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Developing countries and enforcement of trade agreements : why dispute settlement is not enough
 
Author:Bown, Chad P.; Bernard M., Hoekman; Collection Title:Policy Research working paper ; no. WPS 4450
Country:World; Date Stored:2007/12/18
Document Date:2007/12/01Document Type:Policy Research Working Paper
SubTopics:Economic Theory & Research; Emerging Markets; Free Trade; World Trade Organization; Trade LawLanguage:English
Region:The World RegionReport Number:WPS4450
Volume No:1 of 1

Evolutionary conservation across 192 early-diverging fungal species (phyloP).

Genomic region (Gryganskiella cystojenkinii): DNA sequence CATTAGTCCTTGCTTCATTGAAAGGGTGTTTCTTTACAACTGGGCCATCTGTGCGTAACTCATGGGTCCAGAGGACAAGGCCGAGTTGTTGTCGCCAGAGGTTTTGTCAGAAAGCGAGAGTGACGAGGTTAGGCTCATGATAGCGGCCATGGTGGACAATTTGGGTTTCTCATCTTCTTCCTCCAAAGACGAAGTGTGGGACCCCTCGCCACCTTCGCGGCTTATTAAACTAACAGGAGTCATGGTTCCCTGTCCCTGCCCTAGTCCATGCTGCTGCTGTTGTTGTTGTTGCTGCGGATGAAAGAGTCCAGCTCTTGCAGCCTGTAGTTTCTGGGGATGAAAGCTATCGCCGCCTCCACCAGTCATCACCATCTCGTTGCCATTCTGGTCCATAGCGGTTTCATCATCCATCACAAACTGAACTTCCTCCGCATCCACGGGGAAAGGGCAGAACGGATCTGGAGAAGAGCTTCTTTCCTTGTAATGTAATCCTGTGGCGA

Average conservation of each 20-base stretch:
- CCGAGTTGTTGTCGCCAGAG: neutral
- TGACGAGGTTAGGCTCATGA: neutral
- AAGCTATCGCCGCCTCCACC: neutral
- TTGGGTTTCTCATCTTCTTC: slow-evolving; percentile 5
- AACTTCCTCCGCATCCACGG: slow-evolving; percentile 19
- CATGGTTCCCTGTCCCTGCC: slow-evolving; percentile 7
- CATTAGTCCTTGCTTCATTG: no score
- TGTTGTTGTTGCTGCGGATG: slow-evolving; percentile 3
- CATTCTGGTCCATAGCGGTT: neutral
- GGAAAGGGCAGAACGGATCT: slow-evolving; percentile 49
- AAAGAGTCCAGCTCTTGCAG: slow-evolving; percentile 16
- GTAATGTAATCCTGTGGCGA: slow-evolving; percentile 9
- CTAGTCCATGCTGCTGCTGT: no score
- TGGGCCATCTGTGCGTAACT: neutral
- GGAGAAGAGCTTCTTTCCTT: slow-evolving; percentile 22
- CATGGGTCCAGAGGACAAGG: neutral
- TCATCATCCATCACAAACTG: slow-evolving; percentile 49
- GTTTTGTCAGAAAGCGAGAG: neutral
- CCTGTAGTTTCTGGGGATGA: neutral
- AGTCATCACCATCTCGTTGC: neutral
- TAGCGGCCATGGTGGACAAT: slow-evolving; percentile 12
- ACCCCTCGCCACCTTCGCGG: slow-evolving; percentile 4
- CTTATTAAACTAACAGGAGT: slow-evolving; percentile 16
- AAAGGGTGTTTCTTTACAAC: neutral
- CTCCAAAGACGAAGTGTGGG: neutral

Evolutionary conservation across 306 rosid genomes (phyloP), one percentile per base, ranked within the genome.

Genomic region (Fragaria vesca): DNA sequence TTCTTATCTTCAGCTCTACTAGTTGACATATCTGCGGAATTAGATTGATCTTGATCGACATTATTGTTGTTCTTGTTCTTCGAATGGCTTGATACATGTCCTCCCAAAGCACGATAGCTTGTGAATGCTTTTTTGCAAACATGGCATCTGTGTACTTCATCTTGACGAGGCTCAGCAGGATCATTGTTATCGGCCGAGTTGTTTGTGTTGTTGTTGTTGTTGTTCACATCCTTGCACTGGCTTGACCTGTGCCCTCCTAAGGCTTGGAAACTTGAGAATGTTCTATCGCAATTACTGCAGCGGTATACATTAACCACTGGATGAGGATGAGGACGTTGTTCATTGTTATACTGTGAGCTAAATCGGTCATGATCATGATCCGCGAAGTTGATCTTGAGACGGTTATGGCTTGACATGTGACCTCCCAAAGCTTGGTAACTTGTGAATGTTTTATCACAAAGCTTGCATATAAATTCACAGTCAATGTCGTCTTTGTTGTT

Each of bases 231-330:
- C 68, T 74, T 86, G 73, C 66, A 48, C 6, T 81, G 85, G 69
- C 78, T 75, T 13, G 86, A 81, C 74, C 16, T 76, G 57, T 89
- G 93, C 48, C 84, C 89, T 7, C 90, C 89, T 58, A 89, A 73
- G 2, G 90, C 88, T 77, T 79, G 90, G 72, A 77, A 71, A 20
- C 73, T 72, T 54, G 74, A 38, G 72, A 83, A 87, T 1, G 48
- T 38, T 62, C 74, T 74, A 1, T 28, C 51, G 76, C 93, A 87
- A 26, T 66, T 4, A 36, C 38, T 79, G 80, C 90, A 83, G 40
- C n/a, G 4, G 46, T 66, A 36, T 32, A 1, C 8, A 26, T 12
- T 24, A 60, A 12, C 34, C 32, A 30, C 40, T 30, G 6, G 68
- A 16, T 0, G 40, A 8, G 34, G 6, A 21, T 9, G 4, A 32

Summary: Poor countries are rarely challenged in formal World Trade Organization trade disputes for failing to live up to commitments, reducing the benefits of their participation in international trade agreements. This paper examines the political-economic causes of the failure to challenge poor countries, and discusses the static and dynamic costs and externality implications of this failure. Given the weak incentives to enforce World Trade Organization rules and disciplines against small and poor members, bolstering the transparency function of the World Trade Organization is important for making trade agreements more relevant to trade constituencies in developing countries. Although the paper focuses on the World Trade Organization system, the arguments also apply to reciprocal North-South trade agreements.

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